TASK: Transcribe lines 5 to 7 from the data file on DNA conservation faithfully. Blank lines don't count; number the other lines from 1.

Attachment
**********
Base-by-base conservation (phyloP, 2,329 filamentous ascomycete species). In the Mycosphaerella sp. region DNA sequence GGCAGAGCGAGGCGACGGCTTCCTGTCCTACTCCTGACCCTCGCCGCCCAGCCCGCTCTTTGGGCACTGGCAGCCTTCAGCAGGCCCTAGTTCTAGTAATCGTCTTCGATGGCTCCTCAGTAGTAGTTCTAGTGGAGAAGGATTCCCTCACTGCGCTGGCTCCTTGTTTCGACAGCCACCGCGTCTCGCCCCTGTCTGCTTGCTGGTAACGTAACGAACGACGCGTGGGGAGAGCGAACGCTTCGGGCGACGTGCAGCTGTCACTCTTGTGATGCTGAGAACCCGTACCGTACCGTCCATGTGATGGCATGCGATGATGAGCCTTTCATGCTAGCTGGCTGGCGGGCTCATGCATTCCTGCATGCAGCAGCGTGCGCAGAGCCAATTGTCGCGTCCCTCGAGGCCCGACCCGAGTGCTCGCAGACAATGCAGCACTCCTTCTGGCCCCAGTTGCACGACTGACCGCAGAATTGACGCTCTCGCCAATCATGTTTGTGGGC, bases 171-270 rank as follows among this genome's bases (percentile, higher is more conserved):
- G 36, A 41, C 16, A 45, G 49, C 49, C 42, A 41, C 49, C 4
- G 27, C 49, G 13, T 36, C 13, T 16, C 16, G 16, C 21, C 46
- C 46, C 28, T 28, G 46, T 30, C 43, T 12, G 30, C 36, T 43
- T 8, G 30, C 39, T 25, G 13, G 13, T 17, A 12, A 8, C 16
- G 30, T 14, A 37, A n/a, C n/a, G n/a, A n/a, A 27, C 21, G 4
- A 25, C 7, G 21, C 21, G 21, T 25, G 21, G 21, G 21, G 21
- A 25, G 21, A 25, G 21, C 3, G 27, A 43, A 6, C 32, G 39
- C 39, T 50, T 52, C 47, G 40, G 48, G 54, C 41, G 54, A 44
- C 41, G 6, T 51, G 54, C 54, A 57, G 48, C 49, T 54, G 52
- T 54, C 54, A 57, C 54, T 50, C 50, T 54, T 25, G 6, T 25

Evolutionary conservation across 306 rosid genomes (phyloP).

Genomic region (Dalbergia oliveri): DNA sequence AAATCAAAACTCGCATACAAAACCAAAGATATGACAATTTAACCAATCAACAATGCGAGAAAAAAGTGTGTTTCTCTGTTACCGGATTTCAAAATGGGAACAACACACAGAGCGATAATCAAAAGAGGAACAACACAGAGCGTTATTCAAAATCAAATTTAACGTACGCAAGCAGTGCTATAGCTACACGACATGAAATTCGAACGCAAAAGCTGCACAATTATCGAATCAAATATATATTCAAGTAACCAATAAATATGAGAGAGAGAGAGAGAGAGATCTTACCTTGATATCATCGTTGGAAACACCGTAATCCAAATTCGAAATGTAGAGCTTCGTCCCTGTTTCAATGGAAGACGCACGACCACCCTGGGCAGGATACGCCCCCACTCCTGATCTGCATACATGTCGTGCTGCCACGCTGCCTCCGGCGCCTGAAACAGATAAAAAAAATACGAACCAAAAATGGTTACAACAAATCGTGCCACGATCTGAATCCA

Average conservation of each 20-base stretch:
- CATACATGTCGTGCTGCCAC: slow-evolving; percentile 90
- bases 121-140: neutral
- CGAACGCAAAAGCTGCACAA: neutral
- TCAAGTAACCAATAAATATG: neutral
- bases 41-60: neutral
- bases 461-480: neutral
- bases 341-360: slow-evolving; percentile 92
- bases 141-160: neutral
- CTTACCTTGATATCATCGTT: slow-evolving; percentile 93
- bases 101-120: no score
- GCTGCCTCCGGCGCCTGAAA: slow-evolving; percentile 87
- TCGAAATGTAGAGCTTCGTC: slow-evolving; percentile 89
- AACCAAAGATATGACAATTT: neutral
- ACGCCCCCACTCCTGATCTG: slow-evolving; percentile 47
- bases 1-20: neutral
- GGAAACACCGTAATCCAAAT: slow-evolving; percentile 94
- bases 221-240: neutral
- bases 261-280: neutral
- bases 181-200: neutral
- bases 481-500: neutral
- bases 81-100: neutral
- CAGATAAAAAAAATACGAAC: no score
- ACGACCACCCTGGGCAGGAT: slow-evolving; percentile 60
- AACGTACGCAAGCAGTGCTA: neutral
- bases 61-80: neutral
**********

- T 8, G 30, C 39, T 25, G 13, G 13, T 17, A 12, A 8, C 16
- G 30, T 14, A 37, A n/a, C n/a, G n/a, A n/a, A 27, C 21, G 4
- A 25, C 7, G 21, C 21, G 21, T 25, G 21, G 21, G 21, G 21